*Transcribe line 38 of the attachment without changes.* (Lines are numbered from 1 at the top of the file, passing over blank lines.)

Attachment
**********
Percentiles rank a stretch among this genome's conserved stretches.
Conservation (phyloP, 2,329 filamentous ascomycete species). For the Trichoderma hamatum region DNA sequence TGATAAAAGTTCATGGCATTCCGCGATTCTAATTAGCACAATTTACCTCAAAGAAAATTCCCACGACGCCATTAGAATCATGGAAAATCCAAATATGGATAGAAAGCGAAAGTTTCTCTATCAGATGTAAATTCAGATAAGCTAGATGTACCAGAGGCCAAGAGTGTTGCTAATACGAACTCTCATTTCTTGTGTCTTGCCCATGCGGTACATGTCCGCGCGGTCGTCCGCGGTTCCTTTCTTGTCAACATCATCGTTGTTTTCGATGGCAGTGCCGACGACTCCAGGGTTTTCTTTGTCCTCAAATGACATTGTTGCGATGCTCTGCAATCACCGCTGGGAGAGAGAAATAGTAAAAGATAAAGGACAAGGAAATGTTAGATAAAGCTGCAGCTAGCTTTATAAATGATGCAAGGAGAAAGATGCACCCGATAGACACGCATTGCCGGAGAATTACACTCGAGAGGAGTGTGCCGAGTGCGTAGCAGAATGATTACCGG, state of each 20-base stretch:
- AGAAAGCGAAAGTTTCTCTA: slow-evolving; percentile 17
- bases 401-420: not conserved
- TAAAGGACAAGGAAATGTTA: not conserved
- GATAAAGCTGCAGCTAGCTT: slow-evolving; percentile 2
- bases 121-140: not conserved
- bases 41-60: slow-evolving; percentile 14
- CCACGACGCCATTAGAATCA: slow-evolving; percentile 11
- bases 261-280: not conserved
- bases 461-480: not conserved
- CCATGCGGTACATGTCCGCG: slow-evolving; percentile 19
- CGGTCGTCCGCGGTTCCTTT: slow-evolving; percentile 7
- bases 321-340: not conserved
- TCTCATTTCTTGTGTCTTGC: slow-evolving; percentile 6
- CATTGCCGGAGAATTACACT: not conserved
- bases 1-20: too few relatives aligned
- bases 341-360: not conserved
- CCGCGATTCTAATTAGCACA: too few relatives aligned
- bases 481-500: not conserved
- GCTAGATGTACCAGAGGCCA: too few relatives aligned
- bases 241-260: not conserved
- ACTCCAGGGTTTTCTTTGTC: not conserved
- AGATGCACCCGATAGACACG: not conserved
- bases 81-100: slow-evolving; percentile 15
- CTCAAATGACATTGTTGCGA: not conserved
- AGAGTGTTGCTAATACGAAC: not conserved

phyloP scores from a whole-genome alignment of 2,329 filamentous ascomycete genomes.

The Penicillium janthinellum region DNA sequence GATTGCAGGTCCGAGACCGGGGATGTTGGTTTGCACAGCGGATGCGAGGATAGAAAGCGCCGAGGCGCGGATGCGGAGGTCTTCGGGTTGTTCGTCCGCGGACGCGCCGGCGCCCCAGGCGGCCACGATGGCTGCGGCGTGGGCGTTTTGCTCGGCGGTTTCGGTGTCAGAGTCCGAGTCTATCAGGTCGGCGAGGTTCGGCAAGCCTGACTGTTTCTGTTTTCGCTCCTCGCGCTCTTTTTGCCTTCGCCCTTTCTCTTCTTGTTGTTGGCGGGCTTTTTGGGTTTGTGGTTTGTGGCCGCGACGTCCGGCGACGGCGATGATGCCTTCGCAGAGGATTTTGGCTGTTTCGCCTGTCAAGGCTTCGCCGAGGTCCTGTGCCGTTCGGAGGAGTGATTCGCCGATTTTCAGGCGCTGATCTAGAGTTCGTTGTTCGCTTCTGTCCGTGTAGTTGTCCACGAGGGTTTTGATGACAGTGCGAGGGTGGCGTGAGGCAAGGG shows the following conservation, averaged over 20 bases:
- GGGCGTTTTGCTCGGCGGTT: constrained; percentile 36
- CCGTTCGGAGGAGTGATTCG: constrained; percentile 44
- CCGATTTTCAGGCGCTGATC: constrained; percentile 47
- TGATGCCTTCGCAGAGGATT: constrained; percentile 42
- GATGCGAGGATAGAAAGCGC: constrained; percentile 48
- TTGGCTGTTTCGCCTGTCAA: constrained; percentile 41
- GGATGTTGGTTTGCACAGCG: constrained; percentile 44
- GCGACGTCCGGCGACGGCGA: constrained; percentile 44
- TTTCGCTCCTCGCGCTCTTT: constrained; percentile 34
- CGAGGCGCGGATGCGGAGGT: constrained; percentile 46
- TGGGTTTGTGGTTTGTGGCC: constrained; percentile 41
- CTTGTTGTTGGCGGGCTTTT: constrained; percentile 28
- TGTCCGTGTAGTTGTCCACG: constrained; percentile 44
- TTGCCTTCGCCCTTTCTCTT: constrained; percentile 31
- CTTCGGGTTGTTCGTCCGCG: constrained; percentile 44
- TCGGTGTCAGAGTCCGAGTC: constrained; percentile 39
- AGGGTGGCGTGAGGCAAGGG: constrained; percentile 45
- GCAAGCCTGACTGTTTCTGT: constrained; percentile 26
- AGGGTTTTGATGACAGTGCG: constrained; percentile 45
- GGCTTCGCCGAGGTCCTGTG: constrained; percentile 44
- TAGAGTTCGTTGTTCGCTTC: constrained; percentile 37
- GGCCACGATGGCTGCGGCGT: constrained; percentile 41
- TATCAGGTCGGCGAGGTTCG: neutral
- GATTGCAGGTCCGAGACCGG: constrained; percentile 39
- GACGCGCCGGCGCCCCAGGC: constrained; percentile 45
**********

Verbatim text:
- TTTCGCTCCTCGCGCTCTTT: constrained; percentile 34